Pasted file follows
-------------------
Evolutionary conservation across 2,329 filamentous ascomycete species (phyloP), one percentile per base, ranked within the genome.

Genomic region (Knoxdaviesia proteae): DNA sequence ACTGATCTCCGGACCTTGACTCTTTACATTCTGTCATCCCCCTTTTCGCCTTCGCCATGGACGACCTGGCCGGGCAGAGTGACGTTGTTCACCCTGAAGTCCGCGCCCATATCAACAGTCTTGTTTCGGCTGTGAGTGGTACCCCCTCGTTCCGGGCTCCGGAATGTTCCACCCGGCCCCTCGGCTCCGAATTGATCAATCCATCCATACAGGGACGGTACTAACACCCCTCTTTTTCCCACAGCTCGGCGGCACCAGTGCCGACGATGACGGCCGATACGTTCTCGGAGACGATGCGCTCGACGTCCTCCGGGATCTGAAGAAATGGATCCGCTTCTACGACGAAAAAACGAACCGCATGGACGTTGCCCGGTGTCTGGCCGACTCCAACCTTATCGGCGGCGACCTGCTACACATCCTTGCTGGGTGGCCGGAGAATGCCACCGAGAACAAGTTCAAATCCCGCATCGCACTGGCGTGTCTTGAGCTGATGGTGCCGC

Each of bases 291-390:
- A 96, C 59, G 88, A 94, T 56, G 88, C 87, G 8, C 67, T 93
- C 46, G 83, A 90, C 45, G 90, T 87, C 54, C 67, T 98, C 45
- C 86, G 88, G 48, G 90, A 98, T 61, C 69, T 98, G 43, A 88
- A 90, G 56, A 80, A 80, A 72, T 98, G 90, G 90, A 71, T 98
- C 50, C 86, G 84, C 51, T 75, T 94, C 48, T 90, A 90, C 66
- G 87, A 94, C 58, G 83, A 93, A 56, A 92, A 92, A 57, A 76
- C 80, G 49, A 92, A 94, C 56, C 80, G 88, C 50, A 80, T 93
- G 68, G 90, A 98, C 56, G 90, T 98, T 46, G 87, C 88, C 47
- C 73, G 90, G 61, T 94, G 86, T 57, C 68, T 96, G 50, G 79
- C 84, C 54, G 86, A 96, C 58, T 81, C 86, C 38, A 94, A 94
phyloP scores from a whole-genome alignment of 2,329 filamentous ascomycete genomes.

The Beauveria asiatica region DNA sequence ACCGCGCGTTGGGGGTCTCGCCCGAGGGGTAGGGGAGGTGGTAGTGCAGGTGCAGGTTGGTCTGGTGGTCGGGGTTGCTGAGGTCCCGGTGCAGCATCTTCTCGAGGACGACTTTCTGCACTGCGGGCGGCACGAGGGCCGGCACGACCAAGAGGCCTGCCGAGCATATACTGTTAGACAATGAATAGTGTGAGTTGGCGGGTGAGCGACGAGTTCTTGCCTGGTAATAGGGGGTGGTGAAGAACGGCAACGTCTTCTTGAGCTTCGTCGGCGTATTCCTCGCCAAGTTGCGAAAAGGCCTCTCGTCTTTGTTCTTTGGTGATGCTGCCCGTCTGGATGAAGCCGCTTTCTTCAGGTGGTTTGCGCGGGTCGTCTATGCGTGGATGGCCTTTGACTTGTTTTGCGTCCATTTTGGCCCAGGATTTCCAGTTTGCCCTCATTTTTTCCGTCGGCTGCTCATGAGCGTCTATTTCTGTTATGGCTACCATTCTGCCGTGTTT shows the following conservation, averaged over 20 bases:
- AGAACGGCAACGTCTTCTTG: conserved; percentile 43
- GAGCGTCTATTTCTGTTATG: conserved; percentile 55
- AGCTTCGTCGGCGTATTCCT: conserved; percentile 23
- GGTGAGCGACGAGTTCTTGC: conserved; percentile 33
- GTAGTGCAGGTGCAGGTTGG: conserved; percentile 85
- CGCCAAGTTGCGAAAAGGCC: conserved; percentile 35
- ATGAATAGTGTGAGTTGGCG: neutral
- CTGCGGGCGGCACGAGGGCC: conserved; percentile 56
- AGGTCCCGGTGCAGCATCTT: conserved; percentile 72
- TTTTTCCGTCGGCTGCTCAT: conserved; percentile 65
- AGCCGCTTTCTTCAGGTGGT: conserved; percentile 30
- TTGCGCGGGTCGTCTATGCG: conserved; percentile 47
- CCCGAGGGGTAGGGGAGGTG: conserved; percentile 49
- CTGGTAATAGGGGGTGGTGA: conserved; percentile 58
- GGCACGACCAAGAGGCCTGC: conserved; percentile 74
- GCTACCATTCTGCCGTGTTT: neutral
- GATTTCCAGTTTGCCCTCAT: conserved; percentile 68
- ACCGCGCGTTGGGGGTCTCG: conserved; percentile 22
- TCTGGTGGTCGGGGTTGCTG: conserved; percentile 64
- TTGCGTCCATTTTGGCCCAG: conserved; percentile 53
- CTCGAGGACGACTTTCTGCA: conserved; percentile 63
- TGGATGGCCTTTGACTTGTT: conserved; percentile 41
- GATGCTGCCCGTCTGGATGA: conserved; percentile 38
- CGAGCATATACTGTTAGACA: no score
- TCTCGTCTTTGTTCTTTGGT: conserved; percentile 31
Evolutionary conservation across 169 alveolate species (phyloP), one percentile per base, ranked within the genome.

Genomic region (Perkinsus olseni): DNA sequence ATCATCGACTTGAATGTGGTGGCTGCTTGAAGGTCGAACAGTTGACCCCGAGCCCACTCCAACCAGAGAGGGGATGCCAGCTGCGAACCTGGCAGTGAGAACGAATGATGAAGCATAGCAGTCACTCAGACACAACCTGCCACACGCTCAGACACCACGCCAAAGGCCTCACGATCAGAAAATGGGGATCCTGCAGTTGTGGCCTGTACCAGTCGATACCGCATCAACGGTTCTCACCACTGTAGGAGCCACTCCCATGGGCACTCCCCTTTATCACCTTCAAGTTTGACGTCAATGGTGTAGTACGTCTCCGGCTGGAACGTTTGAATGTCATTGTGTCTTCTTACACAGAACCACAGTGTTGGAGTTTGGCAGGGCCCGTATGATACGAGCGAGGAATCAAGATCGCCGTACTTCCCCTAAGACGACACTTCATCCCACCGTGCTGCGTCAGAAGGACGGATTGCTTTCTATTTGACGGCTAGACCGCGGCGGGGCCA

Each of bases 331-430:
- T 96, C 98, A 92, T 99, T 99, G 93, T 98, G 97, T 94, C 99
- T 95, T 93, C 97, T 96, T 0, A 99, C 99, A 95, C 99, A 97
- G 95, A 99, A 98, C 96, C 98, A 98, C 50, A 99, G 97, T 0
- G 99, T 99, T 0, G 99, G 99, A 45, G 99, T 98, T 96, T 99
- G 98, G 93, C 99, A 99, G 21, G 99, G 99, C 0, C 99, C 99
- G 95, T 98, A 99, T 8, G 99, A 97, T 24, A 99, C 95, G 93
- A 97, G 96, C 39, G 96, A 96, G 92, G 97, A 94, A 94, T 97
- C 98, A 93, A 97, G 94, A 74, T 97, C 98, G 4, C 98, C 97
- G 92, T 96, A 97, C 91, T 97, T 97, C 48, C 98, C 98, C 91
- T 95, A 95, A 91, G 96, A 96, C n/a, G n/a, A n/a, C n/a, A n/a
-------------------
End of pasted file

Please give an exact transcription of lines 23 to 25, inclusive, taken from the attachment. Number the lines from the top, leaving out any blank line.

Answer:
- CTGCGGGCGGCACGAGGGCC: conserved; percentile 56
- AGGTCCCGGTGCAGCATCTT: conserved; percentile 72
- TTTTTCCGTCGGCTGCTCAT: conserved; percentile 65